However, the country took issue with two paragraphs in the draft agreement, including a critical section mentioning the need to move away from unabated coal power and “inefficient” fossil fuel subsidies.
“We should meet each other halfway,” China’s representative said, adding that the country was “ready to work with partners to provide constructive proposals and ideas” to reach a “balanced” final outcome.
India complained of a “lack of balance” in the text, joining China in raising concerns over the acceleration of the timetable for emission reduction targets known as nationally defined contributions (NDCs)
“There is a well-defined cycle for NDCs and no need to deviate from it,” said Delhi’s representative.
And he raised objections to the inclusion in the final deal of a call to accelerate the phase-out of fossil fuels.
“Every country will arrive at net zero as per its own national circumstances, its strengths and weaknesses,” said the Indian delegate.
“How can anyone expect that developing countries can make promises about phasing out coal and fossil fuel subsidies?”
Seve Paeniu, the climate minster of the South Sea island state of Tuvalu, said that the Glasgow summit had delivered “a strong message of hope, a strong message of promise, a strong message of ambition”.
Holding up a photograph of his three grandchildren, Mr Paeniu said: “I will be able to tell them that Glasgow has made a promise to save their future. That will be the best ever Christmas gift I will present to them .”
But the representative of the Maldives warned that the Glasgow agreement would not be enough to save the Indian Ocean island state.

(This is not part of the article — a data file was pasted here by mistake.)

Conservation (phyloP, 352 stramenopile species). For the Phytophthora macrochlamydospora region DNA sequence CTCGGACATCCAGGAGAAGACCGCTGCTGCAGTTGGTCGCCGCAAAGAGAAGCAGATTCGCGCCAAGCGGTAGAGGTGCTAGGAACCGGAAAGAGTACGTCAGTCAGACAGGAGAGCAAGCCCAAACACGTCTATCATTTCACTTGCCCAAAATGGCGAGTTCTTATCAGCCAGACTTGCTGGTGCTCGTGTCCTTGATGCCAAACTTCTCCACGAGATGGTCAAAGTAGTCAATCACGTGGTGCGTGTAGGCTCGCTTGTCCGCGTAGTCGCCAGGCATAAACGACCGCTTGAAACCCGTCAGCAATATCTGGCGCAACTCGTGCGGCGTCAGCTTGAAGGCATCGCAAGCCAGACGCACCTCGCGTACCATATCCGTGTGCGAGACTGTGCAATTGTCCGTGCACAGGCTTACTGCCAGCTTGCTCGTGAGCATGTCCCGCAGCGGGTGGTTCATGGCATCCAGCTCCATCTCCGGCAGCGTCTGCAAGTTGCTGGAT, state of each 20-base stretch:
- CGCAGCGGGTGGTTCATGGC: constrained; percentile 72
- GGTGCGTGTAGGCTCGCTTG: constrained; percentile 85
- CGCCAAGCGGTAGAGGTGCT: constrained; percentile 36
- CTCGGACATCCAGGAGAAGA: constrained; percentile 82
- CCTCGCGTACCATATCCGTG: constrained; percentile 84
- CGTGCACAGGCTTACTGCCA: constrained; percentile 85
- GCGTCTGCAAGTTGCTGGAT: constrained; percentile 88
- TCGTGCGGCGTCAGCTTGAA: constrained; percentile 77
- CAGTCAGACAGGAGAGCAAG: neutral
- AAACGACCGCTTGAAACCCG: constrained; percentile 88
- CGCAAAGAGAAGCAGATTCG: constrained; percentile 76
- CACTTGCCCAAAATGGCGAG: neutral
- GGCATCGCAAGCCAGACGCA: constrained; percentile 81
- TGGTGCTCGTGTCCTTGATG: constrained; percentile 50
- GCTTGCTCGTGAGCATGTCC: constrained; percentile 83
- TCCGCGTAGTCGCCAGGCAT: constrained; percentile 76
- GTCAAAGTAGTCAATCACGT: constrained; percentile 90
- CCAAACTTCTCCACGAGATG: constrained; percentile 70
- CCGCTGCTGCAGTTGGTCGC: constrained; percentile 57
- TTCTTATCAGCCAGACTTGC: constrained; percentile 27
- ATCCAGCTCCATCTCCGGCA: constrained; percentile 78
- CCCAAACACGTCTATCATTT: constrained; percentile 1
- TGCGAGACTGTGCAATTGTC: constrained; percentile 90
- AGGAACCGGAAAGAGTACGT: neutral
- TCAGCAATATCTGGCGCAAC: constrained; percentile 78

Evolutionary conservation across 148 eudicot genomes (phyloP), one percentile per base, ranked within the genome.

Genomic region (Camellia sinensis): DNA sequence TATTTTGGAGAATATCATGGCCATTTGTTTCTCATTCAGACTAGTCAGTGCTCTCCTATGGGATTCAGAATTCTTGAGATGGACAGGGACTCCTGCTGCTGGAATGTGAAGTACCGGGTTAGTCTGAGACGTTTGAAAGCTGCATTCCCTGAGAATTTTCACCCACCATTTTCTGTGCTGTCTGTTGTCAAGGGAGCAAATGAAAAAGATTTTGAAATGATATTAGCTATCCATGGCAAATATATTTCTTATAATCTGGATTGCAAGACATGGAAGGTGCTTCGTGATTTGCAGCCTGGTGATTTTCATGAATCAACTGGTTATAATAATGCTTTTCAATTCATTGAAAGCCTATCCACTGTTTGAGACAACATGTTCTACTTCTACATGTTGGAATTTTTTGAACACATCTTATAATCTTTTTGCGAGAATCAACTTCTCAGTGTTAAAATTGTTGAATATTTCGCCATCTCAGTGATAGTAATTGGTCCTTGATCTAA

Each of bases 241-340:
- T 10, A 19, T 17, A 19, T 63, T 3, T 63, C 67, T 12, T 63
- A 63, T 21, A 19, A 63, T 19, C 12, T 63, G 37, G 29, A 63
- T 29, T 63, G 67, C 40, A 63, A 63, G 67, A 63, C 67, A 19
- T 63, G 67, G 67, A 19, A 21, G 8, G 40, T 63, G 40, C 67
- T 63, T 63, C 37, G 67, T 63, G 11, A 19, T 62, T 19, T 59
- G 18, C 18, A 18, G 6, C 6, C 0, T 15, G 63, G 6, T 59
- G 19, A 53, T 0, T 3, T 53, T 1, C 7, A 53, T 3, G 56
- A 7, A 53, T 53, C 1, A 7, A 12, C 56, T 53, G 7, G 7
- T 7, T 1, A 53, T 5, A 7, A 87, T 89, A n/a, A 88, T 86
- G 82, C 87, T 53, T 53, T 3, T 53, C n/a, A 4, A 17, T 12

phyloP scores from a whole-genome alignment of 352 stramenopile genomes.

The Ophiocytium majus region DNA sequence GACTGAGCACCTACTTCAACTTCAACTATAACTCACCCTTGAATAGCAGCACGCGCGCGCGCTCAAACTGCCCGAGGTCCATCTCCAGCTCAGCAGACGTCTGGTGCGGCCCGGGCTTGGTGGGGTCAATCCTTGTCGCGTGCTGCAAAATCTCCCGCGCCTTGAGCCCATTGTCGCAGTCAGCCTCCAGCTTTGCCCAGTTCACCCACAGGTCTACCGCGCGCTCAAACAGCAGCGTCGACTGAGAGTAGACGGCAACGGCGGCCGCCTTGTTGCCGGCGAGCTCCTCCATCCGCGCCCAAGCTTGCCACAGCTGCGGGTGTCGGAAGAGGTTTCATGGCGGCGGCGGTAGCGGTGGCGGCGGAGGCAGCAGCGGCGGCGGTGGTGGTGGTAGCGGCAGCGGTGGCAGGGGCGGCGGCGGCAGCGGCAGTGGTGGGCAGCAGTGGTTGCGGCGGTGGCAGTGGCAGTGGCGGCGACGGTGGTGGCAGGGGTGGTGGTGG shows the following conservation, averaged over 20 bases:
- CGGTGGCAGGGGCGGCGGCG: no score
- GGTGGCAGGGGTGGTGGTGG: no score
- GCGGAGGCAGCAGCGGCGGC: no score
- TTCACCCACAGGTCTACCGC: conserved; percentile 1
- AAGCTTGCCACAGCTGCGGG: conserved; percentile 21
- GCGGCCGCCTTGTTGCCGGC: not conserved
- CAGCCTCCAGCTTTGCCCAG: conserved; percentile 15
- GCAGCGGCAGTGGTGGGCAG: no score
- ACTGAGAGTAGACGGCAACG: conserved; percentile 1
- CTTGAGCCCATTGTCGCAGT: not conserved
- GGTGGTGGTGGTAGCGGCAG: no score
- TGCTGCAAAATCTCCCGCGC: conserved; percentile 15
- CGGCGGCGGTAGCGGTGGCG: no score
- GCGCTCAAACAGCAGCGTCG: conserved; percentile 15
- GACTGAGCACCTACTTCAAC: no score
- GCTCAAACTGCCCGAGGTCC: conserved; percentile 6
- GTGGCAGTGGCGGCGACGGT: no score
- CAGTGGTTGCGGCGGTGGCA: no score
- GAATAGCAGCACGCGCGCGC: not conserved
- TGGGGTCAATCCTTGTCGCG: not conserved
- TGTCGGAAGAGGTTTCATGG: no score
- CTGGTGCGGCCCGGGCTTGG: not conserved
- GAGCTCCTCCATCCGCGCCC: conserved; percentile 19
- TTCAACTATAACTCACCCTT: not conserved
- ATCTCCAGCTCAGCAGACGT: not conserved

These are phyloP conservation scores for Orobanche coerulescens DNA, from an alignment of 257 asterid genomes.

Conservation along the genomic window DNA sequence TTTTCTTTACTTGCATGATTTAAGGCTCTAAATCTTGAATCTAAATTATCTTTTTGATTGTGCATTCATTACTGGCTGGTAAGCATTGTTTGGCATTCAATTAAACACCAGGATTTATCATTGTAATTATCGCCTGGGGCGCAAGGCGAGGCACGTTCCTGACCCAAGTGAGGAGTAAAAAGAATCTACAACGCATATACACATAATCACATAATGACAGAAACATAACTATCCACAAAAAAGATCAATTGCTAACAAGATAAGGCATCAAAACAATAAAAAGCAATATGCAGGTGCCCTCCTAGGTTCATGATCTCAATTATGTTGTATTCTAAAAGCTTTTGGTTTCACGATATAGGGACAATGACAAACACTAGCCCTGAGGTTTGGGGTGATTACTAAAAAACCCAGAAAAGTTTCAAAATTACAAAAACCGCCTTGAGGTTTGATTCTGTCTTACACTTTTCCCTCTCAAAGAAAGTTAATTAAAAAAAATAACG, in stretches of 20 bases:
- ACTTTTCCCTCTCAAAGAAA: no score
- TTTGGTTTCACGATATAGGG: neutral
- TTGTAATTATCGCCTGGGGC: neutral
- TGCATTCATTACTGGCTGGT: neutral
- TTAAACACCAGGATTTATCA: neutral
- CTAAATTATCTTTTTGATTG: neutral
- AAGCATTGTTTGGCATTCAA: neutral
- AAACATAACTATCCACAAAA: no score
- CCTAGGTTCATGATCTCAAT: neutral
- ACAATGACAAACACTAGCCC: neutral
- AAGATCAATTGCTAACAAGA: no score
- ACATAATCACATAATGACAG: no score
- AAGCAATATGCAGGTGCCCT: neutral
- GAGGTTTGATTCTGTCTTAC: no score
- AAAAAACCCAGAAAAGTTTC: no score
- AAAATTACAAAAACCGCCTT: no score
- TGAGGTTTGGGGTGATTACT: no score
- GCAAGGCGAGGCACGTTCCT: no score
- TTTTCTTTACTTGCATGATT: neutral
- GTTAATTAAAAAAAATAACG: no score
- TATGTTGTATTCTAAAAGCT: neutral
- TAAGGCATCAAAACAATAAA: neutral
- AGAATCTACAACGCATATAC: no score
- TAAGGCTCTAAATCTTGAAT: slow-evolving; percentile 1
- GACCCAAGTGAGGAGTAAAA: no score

The progress achieved in the past fortnight was “not in line with the urgency and scale required,” she said.
“What is balanced and pragmatic to other parties will not help the Maldives adapt in time. It will be too late for the Maldives.
“For us, this is a matter of survival.”
Urging swifter action, she added: “The difference between 1.5 and 2 degrees is a death sentence for us.”
Palau’s delegate said that even as discussions were under way in Glasgow, she had been receiving pictures and texts from “neighbours telling us that their homes are being flooded as we speak”.
European Commission vice-president Frans Timmermans, representing the EU, urged nations not to allow differences over details to get in the way of a deal.
“I wonder if we’re not at risk of stumbling in this marathon a couple of metres before reaching the finish line here,” he said.
“I want all of us here, every single one of you, just for a minute to think about one person in your life – one person only – that will still be around in 2030 and how that person will live if we do not stick to the 1.5C here today.”
“For heaven’s sake, don’t kill this moment by asking for more texts, different texts, deleting this, deleting that... Please embrace this text so that we can bring hope to the hearts of our children and grandchildren. They’re waiting for us, they will not forgive us if we fail.”